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Folding of Gourmet magazine catalyst for Ruth Reichl's debut novel, 'Delicious!'

The cover of Ruth Reichl

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The cover of Ruth Reichl"s novel "Delicious" is shown in a handout photo. THE CANADIAN PRESS/ho

TORONTO - When Gourmet magazine was shuttered after almost 70 years, editor-in-chief Ruth Reichl found an old filing cabinet that was filled with letters — mostly complaints and requests for recipes. They inspired her to write a series of fictional missives that ultimately formed the basis for her first novel "Delicious!"

"I wrote the Lulu letters in one fell swoop," said Reichl, referring to the book's 12-year-old cooking enthusiast who writes letters to chef James Beard during the Second World War. "Her voice was so real to me. I had been doing a lot of research into World War II because it's a period that interested me. I can't really explain why I did it, but I did."

After Reichl's contractual obligation to Gourmet was complete, she "went home and cooked for a year." Then her editor suggested she write a novel. Reichl decided to draw on the letters to tell the story of protagonist Billie Breslin, who leaves her family in California to move to New York for a job at food magazine Delicious!

Reichl, who grew up in Greenwich Village and helmed Gourmet for 10 years, takes the reader on Billie's food journey, from the test kitchen at the magazine to restaurants to artisanal shops. Then, when Delicious! is abruptly shut down, Billie finds Lulu's letters — which help her understand various issues in her own life.

"I had this notion of a young character, who was very much not me, finding the letters and the notion across time and space this contemporary heroine would be helped by someone who had lived a long time ago in a very different place. This notion that we never quite know where help is coming from," Reichl said during a recent trip to Toronto to promote "Delicious!"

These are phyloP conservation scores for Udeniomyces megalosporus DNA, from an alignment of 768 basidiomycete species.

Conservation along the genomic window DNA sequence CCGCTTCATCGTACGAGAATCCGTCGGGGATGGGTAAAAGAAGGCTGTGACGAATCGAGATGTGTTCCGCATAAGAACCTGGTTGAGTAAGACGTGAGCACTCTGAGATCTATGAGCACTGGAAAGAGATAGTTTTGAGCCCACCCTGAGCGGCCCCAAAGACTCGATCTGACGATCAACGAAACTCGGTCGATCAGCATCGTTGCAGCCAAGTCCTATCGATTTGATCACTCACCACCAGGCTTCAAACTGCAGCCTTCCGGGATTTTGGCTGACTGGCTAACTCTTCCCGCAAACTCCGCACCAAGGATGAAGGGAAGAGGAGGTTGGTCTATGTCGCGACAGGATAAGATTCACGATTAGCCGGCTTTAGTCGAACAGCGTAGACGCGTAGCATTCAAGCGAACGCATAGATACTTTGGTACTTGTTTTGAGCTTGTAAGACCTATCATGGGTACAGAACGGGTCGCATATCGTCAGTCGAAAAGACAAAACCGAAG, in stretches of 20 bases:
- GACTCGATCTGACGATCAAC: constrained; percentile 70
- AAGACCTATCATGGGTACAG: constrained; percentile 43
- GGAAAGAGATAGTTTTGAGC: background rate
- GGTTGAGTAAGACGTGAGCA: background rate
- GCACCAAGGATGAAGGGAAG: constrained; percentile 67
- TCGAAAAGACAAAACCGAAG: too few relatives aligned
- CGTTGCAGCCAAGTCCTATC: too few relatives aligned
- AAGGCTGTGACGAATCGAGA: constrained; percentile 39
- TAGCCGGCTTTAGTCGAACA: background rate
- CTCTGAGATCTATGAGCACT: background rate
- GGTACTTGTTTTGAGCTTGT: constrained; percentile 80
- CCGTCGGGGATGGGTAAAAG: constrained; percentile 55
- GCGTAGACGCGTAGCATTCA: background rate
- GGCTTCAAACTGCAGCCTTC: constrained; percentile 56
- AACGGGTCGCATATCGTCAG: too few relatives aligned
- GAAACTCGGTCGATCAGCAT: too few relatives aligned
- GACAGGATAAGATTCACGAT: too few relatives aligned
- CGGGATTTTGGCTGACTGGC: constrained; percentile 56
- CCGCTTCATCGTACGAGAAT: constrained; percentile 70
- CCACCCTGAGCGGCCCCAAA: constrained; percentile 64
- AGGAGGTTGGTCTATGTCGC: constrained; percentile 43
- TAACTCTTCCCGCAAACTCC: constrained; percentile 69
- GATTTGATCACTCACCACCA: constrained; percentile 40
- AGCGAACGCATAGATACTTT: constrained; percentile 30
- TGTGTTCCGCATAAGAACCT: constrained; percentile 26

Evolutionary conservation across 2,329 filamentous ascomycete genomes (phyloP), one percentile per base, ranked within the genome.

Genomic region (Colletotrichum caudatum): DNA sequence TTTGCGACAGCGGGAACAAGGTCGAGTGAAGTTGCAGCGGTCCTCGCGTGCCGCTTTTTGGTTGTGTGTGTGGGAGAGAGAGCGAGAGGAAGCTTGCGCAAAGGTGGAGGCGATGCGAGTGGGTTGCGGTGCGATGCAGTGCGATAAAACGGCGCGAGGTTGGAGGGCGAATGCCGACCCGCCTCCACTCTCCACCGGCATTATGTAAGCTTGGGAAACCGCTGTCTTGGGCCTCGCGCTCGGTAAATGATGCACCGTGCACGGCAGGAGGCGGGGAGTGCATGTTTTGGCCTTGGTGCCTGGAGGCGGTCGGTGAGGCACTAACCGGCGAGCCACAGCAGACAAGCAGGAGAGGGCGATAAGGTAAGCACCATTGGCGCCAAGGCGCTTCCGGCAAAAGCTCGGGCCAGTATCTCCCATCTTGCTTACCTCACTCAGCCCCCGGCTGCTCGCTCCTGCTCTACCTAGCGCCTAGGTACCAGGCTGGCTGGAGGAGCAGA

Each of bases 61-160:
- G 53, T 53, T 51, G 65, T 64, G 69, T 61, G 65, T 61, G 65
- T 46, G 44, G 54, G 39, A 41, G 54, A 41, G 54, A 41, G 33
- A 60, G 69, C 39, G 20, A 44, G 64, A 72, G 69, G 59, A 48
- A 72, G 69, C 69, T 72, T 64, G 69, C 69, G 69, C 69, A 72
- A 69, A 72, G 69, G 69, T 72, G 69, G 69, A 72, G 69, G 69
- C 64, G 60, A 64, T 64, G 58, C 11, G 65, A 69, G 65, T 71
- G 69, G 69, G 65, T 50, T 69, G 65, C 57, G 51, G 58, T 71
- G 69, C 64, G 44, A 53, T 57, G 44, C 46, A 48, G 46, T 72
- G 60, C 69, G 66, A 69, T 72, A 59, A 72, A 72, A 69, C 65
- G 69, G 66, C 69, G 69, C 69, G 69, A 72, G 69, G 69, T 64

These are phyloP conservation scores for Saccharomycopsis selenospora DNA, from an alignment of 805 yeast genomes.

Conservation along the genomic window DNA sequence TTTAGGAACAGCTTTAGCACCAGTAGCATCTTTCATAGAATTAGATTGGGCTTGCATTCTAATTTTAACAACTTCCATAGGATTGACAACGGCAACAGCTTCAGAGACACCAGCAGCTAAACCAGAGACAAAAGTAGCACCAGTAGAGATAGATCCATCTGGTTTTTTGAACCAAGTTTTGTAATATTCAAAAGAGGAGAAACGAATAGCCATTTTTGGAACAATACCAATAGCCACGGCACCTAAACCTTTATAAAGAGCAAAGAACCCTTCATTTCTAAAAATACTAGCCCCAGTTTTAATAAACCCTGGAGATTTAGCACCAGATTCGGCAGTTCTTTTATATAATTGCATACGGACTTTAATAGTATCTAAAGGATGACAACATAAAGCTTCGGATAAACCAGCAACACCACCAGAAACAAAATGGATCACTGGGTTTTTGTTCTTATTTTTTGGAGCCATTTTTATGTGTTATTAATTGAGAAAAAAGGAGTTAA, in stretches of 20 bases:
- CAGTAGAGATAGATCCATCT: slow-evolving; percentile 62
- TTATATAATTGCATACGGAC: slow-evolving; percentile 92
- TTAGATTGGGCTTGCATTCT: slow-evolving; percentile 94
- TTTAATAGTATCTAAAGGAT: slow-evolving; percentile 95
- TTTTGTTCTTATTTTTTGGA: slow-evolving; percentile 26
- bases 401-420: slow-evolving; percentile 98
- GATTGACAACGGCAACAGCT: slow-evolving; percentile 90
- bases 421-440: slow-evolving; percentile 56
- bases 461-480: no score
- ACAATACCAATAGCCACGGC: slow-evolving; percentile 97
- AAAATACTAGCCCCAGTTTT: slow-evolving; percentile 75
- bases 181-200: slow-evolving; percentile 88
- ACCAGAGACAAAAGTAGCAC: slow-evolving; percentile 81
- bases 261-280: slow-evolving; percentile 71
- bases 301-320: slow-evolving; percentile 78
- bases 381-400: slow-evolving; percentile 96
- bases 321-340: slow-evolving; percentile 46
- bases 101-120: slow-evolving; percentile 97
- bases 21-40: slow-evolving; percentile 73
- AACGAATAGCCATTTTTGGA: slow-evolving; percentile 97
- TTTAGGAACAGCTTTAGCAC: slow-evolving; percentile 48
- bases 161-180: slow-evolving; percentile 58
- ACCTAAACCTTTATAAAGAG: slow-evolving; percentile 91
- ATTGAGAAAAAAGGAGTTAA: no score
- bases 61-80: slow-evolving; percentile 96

"And then I thought she's going to be in trouble because that's what fiction is — a character in trouble who works her way out of it — and I want to put her in a really nurturing environment and I thought, 'I'll put her in a food magazine because I do think that food people tend to be very generous.'"

Reichl, who has received six James Beard awards and written the nonfiction "Garlic and Sapphires: The Secret Life of a Critic in Disguise" and "Tender at the Bone: Growing Up at the Table," knew Beard, anointed the "dean of American cooking" by the New York Times in 1954.

"I loved the challenge of having a major character in the book who never says a word. You only see him through Lulu's eyes. She's writing to him. He never writes back. He looms very large in the book," she said.

She dedicates the book to Beard's assistant, Marion Cunningham, to whom she was close. "I invented Lulu, but I think if there had been a Lulu he would have written back. He was generous to his readers and I think he would have loved this little girl."

As part of her research she took a class on foraging, which she imagined would be a natural thing to do with war rationing.

"It's fascinating how much wonderful edible stuff we're surrounded with that we just ignore all the time. ... The history of milkweed just kind of blew me away. The foraging teacher said it's edible in all its forms and I knew about it because I'd been reading about the problems with the monarch butterflies whose major food it is and I was wondering what these strange things along my driveway were.

"So I didn't have a problem going out and cooking with that floss and then I discovered that during World War II they actually did enlist schoolchildren to go out and gather the floss because they needed it to make life preservers because they couldn't get kapok anymore. It came from Japan."

When Billie arrives at the magazine for her interview, the editor asks her to cook something. Her offering is a flavourful gingerbread. Reichl initially didn't want to include the recipe because she feared it wouldn't taste as wonderful as it sounded, but her editor insisted.

"Putting a lot of fresh ginger into a cake you end up having to play with the texture a lot. So I made it over and over and over again trying to get it right."

She's working on a second novel and recently submitted a cookbook that is a diary of her life after Gourmet.

"This was like me having the time to wander around, go to farmers markets, go to Chinatown, go in and out of groceries, little Italy and talk to people, get ingredients, take them home and play with them.

"It was pretty fantastic and it was very healing. At the end of that year I grounded myself so that's really what the book's about. It's about finding joy in simple pleasures."

Follow @lois_abraham on Twitter.

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